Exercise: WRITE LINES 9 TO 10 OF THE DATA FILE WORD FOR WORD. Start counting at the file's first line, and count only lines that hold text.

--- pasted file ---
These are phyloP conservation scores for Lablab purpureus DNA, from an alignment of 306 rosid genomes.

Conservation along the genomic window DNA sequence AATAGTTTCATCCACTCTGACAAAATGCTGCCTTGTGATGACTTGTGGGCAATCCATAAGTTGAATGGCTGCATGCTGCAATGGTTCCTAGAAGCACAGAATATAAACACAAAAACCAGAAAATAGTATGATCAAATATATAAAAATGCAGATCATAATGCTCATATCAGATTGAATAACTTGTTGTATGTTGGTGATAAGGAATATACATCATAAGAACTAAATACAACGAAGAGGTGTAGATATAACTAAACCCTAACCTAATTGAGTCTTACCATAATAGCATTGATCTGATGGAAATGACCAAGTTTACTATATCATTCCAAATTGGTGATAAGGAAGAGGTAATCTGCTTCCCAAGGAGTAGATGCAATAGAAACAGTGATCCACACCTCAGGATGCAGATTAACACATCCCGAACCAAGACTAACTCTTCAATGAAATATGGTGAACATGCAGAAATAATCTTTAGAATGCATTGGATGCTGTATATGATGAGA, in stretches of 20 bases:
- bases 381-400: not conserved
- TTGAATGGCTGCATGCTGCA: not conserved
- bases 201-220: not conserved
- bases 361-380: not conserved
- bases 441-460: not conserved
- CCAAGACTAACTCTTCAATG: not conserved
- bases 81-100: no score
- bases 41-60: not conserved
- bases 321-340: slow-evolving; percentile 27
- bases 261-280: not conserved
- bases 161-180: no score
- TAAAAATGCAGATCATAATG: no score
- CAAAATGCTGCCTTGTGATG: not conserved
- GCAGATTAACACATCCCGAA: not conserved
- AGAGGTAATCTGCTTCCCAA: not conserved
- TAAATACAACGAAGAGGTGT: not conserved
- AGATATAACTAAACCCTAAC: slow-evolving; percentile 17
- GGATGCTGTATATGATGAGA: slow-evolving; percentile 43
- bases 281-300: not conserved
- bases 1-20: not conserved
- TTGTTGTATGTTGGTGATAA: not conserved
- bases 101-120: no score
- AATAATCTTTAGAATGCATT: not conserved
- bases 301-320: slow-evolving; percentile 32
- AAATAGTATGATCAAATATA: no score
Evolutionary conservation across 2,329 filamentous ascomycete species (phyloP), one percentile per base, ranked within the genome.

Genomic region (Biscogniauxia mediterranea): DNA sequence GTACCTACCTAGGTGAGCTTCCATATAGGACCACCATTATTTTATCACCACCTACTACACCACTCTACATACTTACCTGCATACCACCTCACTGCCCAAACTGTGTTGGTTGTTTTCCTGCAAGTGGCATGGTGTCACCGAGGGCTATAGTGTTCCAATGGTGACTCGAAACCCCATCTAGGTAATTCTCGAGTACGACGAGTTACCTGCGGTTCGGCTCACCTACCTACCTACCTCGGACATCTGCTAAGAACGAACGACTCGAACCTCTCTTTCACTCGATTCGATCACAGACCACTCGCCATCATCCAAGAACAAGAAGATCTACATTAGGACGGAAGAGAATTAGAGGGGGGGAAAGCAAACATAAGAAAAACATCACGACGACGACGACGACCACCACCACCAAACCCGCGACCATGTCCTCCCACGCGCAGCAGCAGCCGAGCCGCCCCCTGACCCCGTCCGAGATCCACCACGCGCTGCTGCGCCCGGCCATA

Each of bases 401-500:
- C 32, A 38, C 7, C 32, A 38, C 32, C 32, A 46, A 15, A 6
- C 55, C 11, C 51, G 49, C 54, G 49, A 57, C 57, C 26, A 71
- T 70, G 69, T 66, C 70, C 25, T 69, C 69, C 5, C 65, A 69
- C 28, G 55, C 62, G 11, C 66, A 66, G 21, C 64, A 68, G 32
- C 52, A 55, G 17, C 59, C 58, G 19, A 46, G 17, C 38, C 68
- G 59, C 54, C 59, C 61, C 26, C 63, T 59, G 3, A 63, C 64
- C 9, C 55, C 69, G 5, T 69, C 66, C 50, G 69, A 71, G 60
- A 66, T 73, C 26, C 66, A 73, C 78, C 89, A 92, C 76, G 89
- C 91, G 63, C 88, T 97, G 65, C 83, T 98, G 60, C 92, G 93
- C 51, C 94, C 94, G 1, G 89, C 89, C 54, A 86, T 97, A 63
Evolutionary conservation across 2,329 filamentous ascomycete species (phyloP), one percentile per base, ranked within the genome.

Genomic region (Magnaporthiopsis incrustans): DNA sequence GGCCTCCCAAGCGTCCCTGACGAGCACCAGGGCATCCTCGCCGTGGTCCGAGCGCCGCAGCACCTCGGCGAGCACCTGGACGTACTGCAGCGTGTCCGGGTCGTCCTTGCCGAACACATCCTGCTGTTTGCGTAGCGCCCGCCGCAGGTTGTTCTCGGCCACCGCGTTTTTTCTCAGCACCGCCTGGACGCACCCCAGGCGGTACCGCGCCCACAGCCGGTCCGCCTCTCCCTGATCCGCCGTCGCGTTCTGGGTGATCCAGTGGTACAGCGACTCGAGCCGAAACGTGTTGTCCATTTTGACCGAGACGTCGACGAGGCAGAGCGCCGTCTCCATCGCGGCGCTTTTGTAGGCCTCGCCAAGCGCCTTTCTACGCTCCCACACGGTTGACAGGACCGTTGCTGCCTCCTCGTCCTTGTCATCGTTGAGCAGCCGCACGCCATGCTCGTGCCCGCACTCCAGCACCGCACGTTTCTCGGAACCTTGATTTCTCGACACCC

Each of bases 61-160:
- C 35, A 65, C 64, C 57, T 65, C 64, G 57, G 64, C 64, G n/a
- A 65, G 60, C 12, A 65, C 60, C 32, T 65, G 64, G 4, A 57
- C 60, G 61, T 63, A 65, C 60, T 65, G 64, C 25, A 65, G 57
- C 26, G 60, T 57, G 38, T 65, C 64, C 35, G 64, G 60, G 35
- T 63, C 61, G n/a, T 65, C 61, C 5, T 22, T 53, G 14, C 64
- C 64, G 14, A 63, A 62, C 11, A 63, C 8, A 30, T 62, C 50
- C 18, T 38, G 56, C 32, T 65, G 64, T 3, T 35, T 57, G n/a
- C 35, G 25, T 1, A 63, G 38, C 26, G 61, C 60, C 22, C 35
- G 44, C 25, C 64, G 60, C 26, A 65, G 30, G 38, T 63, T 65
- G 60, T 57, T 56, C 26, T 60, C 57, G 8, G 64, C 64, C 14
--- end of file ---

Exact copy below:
- bases 81-100: no score
- bases 41-60: not conserved